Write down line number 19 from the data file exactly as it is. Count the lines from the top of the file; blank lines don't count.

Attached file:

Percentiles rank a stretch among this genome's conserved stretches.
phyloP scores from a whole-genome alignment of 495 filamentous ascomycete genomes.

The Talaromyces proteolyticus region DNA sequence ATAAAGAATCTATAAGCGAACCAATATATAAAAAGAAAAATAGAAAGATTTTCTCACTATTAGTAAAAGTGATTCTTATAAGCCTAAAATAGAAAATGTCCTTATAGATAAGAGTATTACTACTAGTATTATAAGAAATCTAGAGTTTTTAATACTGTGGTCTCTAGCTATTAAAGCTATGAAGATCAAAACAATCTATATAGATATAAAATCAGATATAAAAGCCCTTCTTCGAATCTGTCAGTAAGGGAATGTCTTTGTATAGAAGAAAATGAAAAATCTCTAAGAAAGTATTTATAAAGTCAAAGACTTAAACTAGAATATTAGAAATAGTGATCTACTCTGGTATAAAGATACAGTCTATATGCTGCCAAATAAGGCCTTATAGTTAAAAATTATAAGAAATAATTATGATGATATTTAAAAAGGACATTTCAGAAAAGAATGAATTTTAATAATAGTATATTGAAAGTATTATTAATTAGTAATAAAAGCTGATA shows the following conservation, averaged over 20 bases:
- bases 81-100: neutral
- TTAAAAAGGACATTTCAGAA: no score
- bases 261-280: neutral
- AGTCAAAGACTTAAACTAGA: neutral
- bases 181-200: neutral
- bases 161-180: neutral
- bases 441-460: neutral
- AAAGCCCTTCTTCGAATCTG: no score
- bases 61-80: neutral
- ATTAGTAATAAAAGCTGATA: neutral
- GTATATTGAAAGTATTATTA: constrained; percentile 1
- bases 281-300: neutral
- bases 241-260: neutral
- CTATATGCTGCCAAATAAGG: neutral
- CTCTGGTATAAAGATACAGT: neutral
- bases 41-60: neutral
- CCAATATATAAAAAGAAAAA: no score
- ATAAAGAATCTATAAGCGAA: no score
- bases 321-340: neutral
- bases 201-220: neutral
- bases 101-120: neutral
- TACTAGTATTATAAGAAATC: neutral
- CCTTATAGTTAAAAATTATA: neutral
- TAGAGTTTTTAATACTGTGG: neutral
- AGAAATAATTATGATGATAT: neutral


- bases 41-60: neutral